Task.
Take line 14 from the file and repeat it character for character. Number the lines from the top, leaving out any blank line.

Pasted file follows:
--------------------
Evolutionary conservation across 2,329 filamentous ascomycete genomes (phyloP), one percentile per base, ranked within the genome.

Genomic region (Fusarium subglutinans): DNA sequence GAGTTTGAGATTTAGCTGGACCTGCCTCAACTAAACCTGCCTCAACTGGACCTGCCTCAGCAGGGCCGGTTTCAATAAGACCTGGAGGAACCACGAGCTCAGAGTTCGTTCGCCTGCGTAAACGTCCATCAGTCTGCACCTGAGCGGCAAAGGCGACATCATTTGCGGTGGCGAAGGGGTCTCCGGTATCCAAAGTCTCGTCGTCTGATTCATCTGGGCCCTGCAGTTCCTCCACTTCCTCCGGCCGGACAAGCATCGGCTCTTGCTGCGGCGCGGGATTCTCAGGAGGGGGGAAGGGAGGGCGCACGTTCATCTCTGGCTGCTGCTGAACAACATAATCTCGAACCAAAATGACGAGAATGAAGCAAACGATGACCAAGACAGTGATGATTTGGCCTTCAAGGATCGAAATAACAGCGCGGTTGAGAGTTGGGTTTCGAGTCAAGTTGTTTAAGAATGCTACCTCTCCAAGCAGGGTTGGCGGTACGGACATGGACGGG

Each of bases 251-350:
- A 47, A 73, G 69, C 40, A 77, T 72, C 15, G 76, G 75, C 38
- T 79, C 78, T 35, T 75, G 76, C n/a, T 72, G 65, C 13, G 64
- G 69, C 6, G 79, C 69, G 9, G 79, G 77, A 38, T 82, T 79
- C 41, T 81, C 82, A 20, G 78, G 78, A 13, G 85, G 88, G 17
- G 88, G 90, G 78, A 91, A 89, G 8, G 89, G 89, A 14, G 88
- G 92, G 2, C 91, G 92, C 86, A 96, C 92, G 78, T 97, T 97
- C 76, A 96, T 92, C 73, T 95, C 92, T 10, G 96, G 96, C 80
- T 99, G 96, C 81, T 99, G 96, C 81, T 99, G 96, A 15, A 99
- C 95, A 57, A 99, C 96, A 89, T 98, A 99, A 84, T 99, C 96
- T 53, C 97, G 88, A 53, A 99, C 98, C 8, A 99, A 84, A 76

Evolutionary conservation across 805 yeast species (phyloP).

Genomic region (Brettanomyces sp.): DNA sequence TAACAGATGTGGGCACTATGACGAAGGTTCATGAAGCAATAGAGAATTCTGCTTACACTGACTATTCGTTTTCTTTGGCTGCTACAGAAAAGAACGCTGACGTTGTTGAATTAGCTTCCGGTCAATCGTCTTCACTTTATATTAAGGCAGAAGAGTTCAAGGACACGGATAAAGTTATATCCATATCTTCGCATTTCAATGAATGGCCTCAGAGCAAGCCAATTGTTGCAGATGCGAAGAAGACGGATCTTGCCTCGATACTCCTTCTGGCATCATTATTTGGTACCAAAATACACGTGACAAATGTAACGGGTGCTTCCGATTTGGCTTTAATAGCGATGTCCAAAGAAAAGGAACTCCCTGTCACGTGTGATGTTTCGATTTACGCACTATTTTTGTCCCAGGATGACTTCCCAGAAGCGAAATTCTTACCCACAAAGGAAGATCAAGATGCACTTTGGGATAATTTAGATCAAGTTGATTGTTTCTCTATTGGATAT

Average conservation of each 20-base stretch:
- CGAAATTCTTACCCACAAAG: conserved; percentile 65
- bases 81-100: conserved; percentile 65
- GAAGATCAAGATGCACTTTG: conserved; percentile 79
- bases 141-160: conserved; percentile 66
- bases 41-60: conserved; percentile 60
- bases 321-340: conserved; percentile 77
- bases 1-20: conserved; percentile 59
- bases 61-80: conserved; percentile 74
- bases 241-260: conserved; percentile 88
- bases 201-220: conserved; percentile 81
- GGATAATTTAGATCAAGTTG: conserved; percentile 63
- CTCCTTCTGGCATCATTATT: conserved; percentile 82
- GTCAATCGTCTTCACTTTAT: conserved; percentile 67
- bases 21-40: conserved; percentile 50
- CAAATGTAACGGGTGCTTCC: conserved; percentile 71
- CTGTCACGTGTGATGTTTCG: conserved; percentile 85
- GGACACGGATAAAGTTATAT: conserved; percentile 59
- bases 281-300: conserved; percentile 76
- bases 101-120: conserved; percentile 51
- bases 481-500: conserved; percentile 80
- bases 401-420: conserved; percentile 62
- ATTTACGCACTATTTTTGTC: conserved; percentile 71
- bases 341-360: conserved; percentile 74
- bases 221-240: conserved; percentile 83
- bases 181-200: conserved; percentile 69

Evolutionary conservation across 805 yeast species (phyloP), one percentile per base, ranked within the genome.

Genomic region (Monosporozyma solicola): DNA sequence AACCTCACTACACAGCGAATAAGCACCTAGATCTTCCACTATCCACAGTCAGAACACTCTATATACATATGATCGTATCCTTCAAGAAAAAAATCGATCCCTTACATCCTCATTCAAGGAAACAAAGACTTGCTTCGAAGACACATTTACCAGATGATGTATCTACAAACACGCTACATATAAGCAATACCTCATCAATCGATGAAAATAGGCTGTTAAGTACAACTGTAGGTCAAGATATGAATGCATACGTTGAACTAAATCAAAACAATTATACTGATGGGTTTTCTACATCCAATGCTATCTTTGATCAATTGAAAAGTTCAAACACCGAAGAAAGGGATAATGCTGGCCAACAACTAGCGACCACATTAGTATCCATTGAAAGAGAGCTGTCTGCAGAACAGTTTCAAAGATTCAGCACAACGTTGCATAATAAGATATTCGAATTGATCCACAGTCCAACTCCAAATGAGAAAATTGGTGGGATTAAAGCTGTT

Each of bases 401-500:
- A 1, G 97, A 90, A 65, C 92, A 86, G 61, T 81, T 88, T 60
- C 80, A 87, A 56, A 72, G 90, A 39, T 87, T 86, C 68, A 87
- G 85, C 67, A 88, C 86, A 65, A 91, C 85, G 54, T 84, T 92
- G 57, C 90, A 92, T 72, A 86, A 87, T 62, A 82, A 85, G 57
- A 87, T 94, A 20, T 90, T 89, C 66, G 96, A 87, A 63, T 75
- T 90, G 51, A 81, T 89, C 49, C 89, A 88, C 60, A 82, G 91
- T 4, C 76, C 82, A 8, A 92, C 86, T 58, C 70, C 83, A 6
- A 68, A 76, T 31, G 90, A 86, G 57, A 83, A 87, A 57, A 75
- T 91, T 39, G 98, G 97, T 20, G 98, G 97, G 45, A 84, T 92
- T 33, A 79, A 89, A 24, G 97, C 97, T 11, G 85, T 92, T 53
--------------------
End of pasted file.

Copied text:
Evolutionary conservation across 805 yeast species (phyloP).